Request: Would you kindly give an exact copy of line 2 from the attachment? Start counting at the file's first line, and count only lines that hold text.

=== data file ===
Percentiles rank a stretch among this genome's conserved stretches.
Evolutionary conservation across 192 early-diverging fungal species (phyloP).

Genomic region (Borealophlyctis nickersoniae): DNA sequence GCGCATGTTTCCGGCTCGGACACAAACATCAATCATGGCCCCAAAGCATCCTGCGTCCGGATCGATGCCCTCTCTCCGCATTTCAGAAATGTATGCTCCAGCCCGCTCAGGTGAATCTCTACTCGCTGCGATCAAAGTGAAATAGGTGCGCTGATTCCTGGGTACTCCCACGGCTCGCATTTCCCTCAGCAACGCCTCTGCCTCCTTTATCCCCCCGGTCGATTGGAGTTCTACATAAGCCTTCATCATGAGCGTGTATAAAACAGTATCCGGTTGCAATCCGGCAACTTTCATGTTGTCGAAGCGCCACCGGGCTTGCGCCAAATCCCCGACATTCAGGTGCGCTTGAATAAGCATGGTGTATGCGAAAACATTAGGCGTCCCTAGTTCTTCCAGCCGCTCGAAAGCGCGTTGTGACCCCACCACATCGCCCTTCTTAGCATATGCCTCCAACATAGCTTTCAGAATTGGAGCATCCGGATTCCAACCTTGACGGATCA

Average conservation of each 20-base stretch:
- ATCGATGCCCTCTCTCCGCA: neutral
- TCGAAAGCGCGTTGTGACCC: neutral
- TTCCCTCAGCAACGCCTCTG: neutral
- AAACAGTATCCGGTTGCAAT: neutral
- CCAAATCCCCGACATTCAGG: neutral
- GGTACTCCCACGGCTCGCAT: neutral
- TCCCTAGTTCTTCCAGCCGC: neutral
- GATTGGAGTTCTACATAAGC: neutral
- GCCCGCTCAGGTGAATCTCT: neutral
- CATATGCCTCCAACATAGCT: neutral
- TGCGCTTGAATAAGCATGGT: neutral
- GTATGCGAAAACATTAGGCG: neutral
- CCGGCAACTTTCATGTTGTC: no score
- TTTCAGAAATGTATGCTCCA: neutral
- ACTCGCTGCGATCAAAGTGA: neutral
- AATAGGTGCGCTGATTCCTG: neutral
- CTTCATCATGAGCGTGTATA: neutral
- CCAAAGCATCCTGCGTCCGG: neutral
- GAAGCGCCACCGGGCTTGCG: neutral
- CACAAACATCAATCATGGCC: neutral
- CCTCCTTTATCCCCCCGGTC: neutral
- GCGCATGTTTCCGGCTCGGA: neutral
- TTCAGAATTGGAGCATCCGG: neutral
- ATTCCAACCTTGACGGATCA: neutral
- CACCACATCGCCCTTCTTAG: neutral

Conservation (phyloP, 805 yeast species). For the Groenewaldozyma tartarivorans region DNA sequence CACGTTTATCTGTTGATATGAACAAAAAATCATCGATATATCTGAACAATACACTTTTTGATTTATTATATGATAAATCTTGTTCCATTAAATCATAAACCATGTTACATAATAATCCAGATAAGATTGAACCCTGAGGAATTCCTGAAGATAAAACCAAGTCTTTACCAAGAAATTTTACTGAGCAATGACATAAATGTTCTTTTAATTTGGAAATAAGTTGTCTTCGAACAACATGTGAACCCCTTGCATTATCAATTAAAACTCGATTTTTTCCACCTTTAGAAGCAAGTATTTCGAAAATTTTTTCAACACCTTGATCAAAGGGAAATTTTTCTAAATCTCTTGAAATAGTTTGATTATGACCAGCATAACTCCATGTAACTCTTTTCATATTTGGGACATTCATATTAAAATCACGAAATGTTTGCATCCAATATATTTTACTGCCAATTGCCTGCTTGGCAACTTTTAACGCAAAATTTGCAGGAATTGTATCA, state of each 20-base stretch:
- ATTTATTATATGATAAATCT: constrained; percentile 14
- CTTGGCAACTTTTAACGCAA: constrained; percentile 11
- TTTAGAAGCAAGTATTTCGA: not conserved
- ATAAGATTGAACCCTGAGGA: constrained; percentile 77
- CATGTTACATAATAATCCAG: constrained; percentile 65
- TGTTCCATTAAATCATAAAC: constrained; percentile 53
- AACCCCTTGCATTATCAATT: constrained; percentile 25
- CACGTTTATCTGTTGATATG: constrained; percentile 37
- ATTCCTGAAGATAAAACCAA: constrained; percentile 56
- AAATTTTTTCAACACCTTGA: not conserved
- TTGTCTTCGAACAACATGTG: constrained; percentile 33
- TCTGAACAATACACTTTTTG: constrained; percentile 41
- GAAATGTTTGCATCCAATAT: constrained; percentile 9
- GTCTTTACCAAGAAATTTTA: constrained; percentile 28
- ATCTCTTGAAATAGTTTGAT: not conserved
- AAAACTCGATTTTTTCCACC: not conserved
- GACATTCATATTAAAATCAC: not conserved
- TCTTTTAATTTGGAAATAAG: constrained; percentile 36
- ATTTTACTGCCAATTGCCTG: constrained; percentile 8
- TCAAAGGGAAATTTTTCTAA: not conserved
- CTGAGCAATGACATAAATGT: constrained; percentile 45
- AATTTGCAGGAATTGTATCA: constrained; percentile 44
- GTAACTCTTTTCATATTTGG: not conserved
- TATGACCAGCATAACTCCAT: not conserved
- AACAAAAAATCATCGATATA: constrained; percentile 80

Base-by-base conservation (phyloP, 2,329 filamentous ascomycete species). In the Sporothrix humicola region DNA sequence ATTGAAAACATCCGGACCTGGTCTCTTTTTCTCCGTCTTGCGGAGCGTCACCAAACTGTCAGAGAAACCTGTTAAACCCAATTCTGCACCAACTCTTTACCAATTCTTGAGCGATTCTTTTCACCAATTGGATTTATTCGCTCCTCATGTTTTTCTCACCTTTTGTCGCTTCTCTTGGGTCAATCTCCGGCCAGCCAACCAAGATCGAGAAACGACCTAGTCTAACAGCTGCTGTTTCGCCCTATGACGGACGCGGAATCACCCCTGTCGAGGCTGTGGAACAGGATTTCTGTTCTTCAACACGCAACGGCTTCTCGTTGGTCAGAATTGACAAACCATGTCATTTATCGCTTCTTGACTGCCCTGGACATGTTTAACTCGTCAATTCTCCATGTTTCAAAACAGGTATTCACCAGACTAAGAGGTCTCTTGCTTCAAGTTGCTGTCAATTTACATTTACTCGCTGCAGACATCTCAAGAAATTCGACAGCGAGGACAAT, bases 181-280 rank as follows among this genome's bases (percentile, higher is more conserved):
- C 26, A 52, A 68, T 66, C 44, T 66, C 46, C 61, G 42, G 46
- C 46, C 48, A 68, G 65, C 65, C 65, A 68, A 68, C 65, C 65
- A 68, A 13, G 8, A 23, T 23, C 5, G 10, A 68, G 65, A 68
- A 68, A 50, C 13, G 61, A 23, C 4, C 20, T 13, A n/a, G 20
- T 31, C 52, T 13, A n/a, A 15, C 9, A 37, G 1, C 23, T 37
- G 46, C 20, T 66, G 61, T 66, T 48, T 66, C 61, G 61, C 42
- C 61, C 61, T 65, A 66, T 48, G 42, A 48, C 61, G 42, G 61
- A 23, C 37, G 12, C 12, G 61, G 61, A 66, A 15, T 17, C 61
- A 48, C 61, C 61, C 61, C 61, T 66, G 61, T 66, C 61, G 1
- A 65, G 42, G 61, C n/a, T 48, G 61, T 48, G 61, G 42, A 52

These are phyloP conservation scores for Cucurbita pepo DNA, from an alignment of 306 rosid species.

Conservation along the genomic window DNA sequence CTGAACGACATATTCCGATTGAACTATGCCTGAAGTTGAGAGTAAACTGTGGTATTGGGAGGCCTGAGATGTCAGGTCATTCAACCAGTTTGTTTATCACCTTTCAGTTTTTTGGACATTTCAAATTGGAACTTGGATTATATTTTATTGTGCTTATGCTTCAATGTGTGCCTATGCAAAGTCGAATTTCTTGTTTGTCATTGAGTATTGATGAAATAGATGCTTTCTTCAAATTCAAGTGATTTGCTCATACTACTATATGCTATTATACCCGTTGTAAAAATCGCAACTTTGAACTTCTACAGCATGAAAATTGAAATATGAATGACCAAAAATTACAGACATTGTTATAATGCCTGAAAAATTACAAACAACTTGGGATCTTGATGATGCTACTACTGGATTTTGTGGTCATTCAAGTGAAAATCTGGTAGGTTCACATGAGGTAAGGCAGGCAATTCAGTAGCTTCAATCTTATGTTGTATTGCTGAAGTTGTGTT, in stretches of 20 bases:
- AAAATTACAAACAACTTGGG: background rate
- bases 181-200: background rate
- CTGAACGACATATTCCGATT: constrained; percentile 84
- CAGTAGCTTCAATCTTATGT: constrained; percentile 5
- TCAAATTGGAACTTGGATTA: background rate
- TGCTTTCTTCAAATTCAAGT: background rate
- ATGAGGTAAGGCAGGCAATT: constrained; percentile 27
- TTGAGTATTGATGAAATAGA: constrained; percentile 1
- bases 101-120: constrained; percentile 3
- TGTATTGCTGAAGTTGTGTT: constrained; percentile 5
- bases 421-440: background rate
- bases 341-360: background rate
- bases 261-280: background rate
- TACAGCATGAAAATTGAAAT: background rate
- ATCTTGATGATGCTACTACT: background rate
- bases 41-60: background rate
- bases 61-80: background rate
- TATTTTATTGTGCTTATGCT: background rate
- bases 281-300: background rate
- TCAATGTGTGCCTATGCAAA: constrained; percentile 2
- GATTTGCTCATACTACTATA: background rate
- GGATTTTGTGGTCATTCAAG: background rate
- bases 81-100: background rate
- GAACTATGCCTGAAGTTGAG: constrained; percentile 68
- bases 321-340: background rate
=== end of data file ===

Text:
Evolutionary conservation across 192 early-diverging fungal species (phyloP).